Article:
We conducted a formative evaluation of a new prototype, in order to develop a language in which to describe as yet poorly understood phenomena. Our specific objective was to characterise how annotators approached the task we gave them with an unfamiliar tool, paying particular attention to how the affordances of the user interface (that is, the visual cues it provided for interaction) shaped tagging behaviour, summarised quantitatively against various measures, and explained through qualitative coding of the data.
We recruited 13 annotators (referred to as a1-a13) who used ClaimSpotter to annotate a 2 page research paper which they had preferably authored, or were at least very familiar with to avoid any comprehension problems. Ten users were PhD students, two were research fellows and the last was a professor. None had used ClaimSpotter before. Four of them (a1-a4: 1 student, 2 RFs and the professor) were considered 'experts' with the tag linking scheme, being members of the project team. The remaining nine (a5-a13) were considered 'beginners'. Each session was limited to one hour. Screen interactions were recorded with a capture tool, and all comments and discussions recorded, resulting in high quality audio-visual data as digital movies.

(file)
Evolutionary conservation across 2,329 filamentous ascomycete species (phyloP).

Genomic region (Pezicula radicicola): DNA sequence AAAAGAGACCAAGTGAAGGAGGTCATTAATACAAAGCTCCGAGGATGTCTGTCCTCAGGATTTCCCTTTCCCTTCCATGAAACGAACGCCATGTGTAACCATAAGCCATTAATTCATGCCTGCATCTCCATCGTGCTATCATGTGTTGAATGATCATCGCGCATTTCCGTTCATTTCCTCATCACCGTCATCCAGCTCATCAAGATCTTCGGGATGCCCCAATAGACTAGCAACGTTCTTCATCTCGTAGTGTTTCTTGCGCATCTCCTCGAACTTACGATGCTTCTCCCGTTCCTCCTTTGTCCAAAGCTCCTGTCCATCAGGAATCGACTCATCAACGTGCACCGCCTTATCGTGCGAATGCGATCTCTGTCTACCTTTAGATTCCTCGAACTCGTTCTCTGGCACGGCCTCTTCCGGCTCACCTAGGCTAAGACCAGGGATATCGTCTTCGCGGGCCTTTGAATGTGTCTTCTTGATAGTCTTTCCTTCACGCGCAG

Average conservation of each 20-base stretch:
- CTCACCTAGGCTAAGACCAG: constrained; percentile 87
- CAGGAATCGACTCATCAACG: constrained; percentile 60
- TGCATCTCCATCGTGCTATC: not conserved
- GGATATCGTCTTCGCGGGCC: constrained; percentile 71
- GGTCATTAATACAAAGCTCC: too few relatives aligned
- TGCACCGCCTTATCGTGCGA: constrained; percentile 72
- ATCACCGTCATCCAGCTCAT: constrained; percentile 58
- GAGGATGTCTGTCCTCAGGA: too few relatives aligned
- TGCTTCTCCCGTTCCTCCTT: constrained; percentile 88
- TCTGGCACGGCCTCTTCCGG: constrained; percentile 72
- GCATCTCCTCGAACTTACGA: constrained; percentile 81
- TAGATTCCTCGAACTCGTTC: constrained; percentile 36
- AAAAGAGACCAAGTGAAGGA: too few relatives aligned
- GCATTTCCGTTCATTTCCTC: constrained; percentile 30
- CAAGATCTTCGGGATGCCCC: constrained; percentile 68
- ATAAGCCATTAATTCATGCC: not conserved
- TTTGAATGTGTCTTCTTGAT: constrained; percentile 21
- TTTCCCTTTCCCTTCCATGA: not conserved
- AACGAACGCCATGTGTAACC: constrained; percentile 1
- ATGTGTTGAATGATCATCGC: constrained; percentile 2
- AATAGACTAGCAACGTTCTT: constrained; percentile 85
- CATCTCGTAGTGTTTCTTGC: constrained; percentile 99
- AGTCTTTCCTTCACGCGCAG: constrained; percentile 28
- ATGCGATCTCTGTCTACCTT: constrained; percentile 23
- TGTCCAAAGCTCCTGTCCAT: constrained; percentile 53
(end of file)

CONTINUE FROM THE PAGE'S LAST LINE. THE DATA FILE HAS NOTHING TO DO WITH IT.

The following movies are extracted from the study and are organized to highlight some key moments of a user's 'dialogue' with ClaimSpotter:
Note: each extract is a 1 to 8 Mb. QuickTime file. You may need the EnSharpen video codec from TechSmith to view them.